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Crit Care Med. 2018 Jul;46(7):e656-e662. doi: 10.1097/CCM.0000000000003144.

Comparative Usefulness of Sepsis-3, Burn Sepsis, and Conventional Sepsis Criteria in Patients With Major Burns.

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1
All authors: Department of Surgery and Critical Care, Burn Center, Hangang Sacred Heart Hospital, College of Medicine, Hallym University Medical Center, Seoul, Korea.

Abstract

OBJECTIVES:

We evaluated the ability of new sepsis (S3) criteria (compared with previous definitions of sepsis [S1] and burn sepsis criteria) to accurately determine the mortality in severe burns patients with sepsis.

DESIGN:

This was retrospective cohort study.

SETTING:

The Burn ICU of Burn Center, Hangang Sacred Heart Hospital, Hallym University, Seoul, Korea.

PATIENTS:

A total of 1,185 adult patients (mean age, 49.1 yr) were admitted between January 2009 and December 2015.

INTERVENTIONS:

The 1,185 patients enrolled in the present study and were then re-evaluated based on S1, burn sepsis, and S3 criteria, following which 565 patients, 812 patients, and 809 patients were diagnosed with sepsis based on S1, burn sepsis, S3 criteria, respectively.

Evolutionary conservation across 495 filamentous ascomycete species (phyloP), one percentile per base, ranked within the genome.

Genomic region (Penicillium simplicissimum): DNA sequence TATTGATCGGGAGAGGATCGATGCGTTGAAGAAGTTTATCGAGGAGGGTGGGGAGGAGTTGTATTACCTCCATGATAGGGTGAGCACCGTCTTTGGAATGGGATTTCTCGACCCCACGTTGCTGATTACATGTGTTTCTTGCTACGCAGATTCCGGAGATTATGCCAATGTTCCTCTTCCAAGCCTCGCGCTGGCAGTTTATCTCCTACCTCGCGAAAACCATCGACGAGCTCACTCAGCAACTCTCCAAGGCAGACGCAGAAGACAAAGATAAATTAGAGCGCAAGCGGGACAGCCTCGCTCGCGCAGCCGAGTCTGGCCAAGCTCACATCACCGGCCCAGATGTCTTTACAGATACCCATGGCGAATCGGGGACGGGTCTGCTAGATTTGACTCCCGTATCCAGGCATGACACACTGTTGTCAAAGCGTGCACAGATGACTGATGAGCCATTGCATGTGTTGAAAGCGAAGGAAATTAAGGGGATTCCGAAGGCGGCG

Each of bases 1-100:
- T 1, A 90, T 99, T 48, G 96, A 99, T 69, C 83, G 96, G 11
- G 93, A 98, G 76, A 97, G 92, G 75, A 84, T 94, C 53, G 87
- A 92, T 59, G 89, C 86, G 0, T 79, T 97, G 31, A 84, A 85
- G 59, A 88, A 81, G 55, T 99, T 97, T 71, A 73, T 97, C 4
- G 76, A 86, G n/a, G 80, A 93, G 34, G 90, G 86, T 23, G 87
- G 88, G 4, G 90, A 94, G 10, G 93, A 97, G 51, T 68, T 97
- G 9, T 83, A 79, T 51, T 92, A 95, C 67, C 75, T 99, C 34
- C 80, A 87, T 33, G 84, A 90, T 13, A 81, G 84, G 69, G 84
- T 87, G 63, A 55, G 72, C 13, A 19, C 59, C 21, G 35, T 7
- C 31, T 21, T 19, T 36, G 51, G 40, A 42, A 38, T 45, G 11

MEASUREMENTS AND MAIN RESULTS:

For diagnostic performance, sensitivity, specificity, predictive value, and likelihood ratio were calculated. The area under the curve of the receiver operating characteristic curve was calculated to determine the accuracy of mortality prediction. The optimal cutoff value of Sequential Organ Failure Assessment score was calculated by the decision tree method. Total body surface area burned was 33.4%. Patients were identified with sepsis using S1 (812), S3 (809), and burn sepsis (565) criteria. Overall mortality was 20.3%, highest (82.2%) and lowest (26.5%) occurred with new septic shock (SH3) and S3, respectively. The sensitivity and specificity for burn sepsis (84.6% and 61.8%) and SH3 (63.1% and 96.5%) were reported. Area under the curve values for Sequential Organ Failure Assessment scores were the highest in all sepsis categories. With Sequential Organ Failure Assessment score greater than or equal to 6 (with infection), the accuracy was 0.86 (95% CI, 0.82-0.89).

CONCLUSIONS:

The S3 criteria failed to show superior prognostic accuracy for mortality in severely burned patients. Sequential Organ Failure Assessment score greater than or equal to 6 may be a better criterion for the diagnosis of sepsis in burns patients.

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